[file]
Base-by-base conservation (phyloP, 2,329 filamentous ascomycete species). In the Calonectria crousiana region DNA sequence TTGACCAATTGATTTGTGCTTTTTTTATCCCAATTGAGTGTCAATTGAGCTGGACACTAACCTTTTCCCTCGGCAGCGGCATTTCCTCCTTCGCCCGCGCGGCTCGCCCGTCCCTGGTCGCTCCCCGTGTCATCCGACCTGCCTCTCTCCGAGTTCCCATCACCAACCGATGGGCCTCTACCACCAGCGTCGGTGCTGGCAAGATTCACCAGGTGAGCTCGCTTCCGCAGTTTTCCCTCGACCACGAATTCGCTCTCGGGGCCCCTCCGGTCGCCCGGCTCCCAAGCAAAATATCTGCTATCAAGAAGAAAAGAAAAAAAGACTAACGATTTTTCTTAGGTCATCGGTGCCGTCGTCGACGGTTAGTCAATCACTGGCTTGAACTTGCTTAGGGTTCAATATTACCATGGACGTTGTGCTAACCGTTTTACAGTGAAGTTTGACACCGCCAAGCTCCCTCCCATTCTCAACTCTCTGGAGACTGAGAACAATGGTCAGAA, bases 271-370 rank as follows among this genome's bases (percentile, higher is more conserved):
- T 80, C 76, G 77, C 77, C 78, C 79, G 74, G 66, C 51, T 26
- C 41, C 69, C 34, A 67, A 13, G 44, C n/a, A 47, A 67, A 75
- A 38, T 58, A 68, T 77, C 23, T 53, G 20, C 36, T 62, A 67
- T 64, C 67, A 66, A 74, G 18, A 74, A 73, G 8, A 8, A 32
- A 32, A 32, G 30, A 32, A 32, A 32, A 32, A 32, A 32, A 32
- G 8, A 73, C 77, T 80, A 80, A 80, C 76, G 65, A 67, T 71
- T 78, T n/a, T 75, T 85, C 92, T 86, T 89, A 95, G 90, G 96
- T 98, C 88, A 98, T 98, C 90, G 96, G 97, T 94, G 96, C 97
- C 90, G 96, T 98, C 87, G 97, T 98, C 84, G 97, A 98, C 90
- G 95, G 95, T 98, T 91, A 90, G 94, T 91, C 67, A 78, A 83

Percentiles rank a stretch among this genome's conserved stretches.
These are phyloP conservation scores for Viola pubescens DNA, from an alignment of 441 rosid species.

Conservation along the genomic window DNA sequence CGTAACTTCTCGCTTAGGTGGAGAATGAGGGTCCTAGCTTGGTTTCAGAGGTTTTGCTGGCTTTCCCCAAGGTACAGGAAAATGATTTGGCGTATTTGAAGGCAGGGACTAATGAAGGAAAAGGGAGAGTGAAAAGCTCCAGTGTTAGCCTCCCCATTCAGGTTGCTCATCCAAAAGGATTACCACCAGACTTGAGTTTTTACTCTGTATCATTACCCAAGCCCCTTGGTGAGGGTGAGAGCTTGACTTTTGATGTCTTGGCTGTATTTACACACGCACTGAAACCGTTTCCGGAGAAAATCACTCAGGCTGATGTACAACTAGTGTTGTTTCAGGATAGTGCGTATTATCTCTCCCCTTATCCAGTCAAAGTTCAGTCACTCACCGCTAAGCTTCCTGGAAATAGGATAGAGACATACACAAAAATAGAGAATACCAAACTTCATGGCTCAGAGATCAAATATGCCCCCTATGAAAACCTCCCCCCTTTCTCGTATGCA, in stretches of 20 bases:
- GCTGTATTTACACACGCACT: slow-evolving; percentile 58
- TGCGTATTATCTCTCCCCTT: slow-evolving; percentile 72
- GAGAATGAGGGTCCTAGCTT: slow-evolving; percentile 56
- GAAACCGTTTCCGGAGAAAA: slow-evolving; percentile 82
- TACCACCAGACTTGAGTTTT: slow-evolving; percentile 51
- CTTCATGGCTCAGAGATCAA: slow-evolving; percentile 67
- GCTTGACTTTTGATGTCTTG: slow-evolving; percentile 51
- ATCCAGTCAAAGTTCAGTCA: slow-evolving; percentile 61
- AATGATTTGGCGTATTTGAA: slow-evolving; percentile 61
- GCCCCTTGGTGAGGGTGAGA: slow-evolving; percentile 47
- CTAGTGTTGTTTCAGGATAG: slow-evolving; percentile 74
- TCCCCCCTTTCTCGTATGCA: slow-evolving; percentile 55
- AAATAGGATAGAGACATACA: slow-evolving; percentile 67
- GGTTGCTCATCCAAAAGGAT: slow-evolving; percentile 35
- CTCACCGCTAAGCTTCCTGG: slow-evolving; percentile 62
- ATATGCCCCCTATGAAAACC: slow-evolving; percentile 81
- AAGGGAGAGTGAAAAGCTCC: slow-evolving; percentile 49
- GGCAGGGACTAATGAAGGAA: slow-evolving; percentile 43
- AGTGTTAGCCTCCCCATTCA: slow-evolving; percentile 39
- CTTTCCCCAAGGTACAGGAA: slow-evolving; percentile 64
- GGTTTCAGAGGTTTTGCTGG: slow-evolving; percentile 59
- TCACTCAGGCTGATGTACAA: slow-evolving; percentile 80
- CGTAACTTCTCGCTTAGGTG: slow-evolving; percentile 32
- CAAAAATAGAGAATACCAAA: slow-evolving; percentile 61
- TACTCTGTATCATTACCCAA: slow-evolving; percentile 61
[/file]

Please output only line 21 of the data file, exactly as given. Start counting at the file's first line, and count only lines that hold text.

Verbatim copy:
- GCTTGACTTTTGATGTCTTG: slow-evolving; percentile 51